For years, the petrol industry’s pricing policies have been speculated. What exactly goes on behind the closed doors?
Years of speculation has been put to rest with a single email from mid-2017 which has revealed the industry’s tactics and tricks for pricing.
In Auckland at Otaki, the petrol prices are 20 cents more expensive than that of Levin.
The huge difference in the price despite Levin being just 19km away from Otaki has compelled a mid-level manager at BP’s Auckland headquarters to come up with a plan to stem losses in Otaki by reducing the petrol prices at the North Island petrol stations.
Suzzane Lucas, BP’s pricing manager in answer to that has instead taken a countermeasure. Suzzane Lucas directed the petrol stations in the whole area to hike up their prices instead of lower the petrol price at Otaki, in the hopes that other BP’s rivals will be forced to do the same, which will, in turn, reduce the price gap.
All three petrol stations of Paraparaumu, Kapiti, and Levin all have increased their prices by 5 cents a liter of petrol. Suzanne Lucas reports that a particular petrol station at Paraparaumu has already matched their pricing.
In the past the whole country used to have one uniform petrol pricing policy, the parts of South Island, Wellington, Christchurch all used to pay the ‘national price’, that was set by the government, but this changed when the parts in upper North Island started to charge lower prices than the national price which led to a huge price gap and this eventually gave rise to motorists in some parts of the country being ripped off to make up for the losses these petrol stations are incurring in such places which have a high level of competition especially in North Island.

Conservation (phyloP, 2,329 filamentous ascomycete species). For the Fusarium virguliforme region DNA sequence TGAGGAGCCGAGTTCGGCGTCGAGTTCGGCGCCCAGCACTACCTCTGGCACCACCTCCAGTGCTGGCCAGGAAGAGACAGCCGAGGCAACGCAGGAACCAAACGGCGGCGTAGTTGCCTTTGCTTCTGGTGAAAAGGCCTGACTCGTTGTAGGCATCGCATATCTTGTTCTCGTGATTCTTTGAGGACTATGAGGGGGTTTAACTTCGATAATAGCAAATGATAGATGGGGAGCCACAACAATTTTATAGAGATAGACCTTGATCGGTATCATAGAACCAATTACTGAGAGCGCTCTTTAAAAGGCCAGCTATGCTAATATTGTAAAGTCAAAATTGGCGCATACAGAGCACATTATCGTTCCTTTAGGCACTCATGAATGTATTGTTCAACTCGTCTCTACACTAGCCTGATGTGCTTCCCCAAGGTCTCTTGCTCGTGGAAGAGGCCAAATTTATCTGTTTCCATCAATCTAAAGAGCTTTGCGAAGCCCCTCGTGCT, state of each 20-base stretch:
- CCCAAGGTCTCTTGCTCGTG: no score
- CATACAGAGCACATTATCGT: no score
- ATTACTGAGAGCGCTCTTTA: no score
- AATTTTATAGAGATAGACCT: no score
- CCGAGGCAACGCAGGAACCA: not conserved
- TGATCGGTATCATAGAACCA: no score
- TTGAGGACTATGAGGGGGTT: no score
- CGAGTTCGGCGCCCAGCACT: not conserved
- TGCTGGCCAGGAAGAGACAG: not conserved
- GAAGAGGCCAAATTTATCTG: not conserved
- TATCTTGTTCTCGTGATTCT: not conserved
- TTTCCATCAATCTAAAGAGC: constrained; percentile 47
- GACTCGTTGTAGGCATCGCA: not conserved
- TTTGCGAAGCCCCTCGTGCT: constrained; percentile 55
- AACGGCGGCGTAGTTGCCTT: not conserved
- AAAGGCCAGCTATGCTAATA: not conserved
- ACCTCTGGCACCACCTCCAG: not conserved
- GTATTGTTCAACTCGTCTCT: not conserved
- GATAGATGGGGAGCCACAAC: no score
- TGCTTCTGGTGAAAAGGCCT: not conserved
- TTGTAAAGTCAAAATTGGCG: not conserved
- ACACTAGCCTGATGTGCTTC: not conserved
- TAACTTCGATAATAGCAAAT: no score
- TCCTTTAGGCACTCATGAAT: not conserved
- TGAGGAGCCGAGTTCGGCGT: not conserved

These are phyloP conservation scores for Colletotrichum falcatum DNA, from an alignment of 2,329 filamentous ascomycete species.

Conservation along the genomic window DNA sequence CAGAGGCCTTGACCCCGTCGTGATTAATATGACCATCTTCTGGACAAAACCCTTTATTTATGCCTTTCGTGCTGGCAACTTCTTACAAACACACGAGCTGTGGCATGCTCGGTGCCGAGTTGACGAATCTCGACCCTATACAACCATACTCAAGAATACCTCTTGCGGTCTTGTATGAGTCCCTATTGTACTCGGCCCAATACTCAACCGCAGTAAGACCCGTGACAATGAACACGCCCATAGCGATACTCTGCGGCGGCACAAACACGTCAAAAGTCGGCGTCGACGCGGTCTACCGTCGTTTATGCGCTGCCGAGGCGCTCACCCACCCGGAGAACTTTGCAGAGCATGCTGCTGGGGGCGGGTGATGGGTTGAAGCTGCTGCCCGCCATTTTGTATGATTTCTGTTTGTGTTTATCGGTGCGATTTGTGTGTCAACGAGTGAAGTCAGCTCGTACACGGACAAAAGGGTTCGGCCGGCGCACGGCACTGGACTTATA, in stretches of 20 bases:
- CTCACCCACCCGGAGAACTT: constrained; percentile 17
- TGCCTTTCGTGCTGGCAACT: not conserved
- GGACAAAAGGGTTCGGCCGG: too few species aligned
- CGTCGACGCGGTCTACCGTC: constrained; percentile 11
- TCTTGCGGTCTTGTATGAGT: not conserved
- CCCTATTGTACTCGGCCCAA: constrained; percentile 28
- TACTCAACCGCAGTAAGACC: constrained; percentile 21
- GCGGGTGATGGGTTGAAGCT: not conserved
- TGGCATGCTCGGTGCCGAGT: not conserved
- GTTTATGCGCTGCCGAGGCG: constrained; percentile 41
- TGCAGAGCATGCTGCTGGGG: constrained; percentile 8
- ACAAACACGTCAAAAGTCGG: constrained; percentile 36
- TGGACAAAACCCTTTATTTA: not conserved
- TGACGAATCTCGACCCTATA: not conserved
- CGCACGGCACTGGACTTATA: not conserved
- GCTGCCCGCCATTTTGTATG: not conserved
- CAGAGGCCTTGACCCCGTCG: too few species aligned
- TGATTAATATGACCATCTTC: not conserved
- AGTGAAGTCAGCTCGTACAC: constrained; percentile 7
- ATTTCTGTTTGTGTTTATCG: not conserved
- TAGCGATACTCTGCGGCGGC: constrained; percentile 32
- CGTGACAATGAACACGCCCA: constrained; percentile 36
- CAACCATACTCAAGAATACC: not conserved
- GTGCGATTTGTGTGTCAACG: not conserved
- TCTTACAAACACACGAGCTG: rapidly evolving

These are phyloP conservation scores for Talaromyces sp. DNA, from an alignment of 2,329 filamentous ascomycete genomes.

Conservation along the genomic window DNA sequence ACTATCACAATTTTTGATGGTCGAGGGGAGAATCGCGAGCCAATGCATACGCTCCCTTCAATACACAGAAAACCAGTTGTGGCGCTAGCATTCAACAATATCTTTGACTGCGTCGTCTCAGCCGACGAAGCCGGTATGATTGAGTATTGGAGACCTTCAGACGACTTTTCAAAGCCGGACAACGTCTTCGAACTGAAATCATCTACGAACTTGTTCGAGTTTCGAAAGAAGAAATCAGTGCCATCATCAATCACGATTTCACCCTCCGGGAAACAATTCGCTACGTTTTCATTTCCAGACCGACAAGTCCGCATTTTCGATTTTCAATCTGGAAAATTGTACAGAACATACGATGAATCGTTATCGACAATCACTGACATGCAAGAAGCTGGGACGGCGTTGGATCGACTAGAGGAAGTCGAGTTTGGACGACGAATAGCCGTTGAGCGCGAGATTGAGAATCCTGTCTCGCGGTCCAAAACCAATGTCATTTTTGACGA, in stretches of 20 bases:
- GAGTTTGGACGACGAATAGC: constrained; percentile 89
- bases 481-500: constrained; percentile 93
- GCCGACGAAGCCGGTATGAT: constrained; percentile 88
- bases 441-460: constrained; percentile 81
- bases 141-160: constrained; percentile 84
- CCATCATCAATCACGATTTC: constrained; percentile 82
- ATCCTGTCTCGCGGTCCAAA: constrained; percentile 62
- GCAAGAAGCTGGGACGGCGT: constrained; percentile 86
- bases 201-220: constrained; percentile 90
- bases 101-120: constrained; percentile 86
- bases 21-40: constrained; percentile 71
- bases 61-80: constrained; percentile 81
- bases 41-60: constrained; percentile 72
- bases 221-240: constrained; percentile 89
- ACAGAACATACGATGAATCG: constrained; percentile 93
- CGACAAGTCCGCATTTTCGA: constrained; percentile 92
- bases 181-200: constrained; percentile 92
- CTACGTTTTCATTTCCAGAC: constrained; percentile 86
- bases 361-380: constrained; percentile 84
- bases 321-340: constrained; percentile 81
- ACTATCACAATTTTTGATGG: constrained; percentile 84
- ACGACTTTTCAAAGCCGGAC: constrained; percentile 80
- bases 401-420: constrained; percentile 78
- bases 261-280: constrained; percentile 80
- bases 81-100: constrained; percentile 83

Although the government has denied this explanation of competition in the retail fuel market.
The MBIE led by Judith Collins found that the price gap is not necessarily a result of added costs of delivery but didn’t involve anything illegal either.
Interestingly, BP refused to comment on the matter and instead claimed that Stuff didn’t have the rights to publish the story. This could probably be due to embarrassment since the company has long been putting up an image that the prices were set by global product prices with local discounting so as to survive competition in some localized parts.
The Automobile Association has long since pointed out these tactics of major petrol companies as a sigh of cross-subsidy. Gull has been contributing to the price gap since the 1990’s.
Although other new brands offering discounts have emerged like the NPD, it has a limit to cutting down its prices since it buys fuel from Mobil.
The MBIE report about the internal email has further given the government the reason to delegate more powers to the Commerce Commission, which looks after such market competitions to make use of its powers and compel the companies to release evidence so as to get to the bottom of the issue.